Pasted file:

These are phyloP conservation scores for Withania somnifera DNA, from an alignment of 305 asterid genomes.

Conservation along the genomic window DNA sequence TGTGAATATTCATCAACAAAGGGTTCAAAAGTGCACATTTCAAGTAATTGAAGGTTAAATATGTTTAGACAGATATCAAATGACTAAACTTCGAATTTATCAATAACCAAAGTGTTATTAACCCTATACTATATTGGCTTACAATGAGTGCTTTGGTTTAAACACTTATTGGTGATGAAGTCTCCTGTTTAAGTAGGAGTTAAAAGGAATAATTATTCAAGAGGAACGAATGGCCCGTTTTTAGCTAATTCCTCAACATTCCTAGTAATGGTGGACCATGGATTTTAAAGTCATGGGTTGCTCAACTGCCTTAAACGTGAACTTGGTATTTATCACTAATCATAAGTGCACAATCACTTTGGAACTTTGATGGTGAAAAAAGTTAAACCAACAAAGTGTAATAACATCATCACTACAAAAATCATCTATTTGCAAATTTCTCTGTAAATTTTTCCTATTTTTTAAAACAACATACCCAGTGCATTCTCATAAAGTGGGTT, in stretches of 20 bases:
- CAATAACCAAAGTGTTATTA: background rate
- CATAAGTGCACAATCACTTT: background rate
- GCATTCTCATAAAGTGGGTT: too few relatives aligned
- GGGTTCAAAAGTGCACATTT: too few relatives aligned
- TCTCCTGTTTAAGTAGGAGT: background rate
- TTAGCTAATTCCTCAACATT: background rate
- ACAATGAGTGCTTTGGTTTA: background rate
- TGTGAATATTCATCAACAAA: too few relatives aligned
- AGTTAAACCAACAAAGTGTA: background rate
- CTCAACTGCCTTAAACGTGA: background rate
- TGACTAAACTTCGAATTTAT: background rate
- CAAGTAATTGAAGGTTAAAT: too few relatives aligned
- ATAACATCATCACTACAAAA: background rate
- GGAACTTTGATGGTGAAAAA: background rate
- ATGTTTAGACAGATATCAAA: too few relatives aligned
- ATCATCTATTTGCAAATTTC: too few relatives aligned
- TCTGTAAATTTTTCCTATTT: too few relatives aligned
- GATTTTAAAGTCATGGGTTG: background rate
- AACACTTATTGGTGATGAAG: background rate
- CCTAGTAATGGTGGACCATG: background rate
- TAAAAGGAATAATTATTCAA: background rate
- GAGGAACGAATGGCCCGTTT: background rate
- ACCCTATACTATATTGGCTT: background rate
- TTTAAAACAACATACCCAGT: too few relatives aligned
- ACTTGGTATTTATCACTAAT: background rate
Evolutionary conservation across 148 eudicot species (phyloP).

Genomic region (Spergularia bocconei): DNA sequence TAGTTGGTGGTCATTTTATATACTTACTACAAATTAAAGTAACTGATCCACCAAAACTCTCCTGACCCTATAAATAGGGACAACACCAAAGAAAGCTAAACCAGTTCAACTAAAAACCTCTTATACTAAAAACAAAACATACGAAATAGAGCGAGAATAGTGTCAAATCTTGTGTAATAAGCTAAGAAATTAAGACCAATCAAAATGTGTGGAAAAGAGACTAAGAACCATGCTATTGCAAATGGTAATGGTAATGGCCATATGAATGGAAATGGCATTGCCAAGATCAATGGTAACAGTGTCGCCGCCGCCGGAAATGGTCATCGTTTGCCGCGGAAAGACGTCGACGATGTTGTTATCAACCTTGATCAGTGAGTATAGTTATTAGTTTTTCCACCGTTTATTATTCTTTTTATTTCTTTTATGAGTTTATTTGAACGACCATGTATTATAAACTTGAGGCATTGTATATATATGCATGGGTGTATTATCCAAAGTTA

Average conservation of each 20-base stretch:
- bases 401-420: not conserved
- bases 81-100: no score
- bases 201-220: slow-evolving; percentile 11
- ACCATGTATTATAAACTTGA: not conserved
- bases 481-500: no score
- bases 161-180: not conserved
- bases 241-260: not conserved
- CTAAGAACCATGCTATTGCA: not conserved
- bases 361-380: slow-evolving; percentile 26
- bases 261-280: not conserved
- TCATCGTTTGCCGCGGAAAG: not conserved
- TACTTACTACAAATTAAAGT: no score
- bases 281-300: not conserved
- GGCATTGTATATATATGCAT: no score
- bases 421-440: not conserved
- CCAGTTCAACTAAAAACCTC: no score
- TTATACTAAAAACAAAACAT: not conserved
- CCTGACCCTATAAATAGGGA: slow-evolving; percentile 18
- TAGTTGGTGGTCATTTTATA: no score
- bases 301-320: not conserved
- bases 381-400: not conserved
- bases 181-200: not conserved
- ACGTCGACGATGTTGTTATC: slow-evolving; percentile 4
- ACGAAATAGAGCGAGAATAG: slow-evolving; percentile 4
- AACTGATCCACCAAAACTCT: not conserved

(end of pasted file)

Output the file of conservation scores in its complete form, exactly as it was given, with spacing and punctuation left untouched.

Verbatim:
These are phyloP conservation scores for Withania somnifera DNA, from an alignment of 305 asterid genomes.

Conservation along the genomic window DNA sequence TGTGAATATTCATCAACAAAGGGTTCAAAAGTGCACATTTCAAGTAATTGAAGGTTAAATATGTTTAGACAGATATCAAATGACTAAACTTCGAATTTATCAATAACCAAAGTGTTATTAACCCTATACTATATTGGCTTACAATGAGTGCTTTGGTTTAAACACTTATTGGTGATGAAGTCTCCTGTTTAAGTAGGAGTTAAAAGGAATAATTATTCAAGAGGAACGAATGGCCCGTTTTTAGCTAATTCCTCAACATTCCTAGTAATGGTGGACCATGGATTTTAAAGTCATGGGTTGCTCAACTGCCTTAAACGTGAACTTGGTATTTATCACTAATCATAAGTGCACAATCACTTTGGAACTTTGATGGTGAAAAAAGTTAAACCAACAAAGTGTAATAACATCATCACTACAAAAATCATCTATTTGCAAATTTCTCTGTAAATTTTTCCTATTTTTTAAAACAACATACCCAGTGCATTCTCATAAAGTGGGTT, in stretches of 20 bases:
- CAATAACCAAAGTGTTATTA: background rate
- CATAAGTGCACAATCACTTT: background rate
- GCATTCTCATAAAGTGGGTT: too few relatives aligned
- GGGTTCAAAAGTGCACATTT: too few relatives aligned
- TCTCCTGTTTAAGTAGGAGT: background rate
- TTAGCTAATTCCTCAACATT: background rate
- ACAATGAGTGCTTTGGTTTA: background rate
- TGTGAATATTCATCAACAAA: too few relatives aligned
- AGTTAAACCAACAAAGTGTA: background rate
- CTCAACTGCCTTAAACGTGA: background rate
- TGACTAAACTTCGAATTTAT: background rate
- CAAGTAATTGAAGGTTAAAT: too few relatives aligned
- ATAACATCATCACTACAAAA: background rate
- GGAACTTTGATGGTGAAAAA: background rate
- ATGTTTAGACAGATATCAAA: too few relatives aligned
- ATCATCTATTTGCAAATTTC: too few relatives aligned
- TCTGTAAATTTTTCCTATTT: too few relatives aligned
- GATTTTAAAGTCATGGGTTG: background rate
- AACACTTATTGGTGATGAAG: background rate
- CCTAGTAATGGTGGACCATG: background rate
- TAAAAGGAATAATTATTCAA: background rate
- GAGGAACGAATGGCCCGTTT: background rate
- ACCCTATACTATATTGGCTT: background rate
- TTTAAAACAACATACCCAGT: too few relatives aligned
- ACTTGGTATTTATCACTAAT: background rate
Evolutionary conservation across 148 eudicot species (phyloP).

Genomic region (Spergularia bocconei): DNA sequence TAGTTGGTGGTCATTTTATATACTTACTACAAATTAAAGTAACTGATCCACCAAAACTCTCCTGACCCTATAAATAGGGACAACACCAAAGAAAGCTAAACCAGTTCAACTAAAAACCTCTTATACTAAAAACAAAACATACGAAATAGAGCGAGAATAGTGTCAAATCTTGTGTAATAAGCTAAGAAATTAAGACCAATCAAAATGTGTGGAAAAGAGACTAAGAACCATGCTATTGCAAATGGTAATGGTAATGGCCATATGAATGGAAATGGCATTGCCAAGATCAATGGTAACAGTGTCGCCGCCGCCGGAAATGGTCATCGTTTGCCGCGGAAAGACGTCGACGATGTTGTTATCAACCTTGATCAGTGAGTATAGTTATTAGTTTTTCCACCGTTTATTATTCTTTTTATTTCTTTTATGAGTTTATTTGAACGACCATGTATTATAAACTTGAGGCATTGTATATATATGCATGGGTGTATTATCCAAAGTTA

Average conservation of each 20-base stretch:
- bases 401-420: not conserved
- bases 81-100: no score
- bases 201-220: slow-evolving; percentile 11
- ACCATGTATTATAAACTTGA: not conserved
- bases 481-500: no score
- bases 161-180: not conserved
- bases 241-260: not conserved
- CTAAGAACCATGCTATTGCA: not conserved
- bases 361-380: slow-evolving; percentile 26
- bases 261-280: not conserved
- TCATCGTTTGCCGCGGAAAG: not conserved
- TACTTACTACAAATTAAAGT: no score
- bases 281-300: not conserved
- GGCATTGTATATATATGCAT: no score
- bases 421-440: not conserved
- CCAGTTCAACTAAAAACCTC: no score
- TTATACTAAAAACAAAACAT: not conserved
- CCTGACCCTATAAATAGGGA: slow-evolving; percentile 18
- TAGTTGGTGGTCATTTTATA: no score
- bases 301-320: not conserved
- bases 381-400: not conserved
- bases 181-200: not conserved
- ACGTCGACGATGTTGTTATC: slow-evolving; percentile 4
- ACGAAATAGAGCGAGAATAG: slow-evolving; percentile 4
- AACTGATCCACCAAAACTCT: not conserved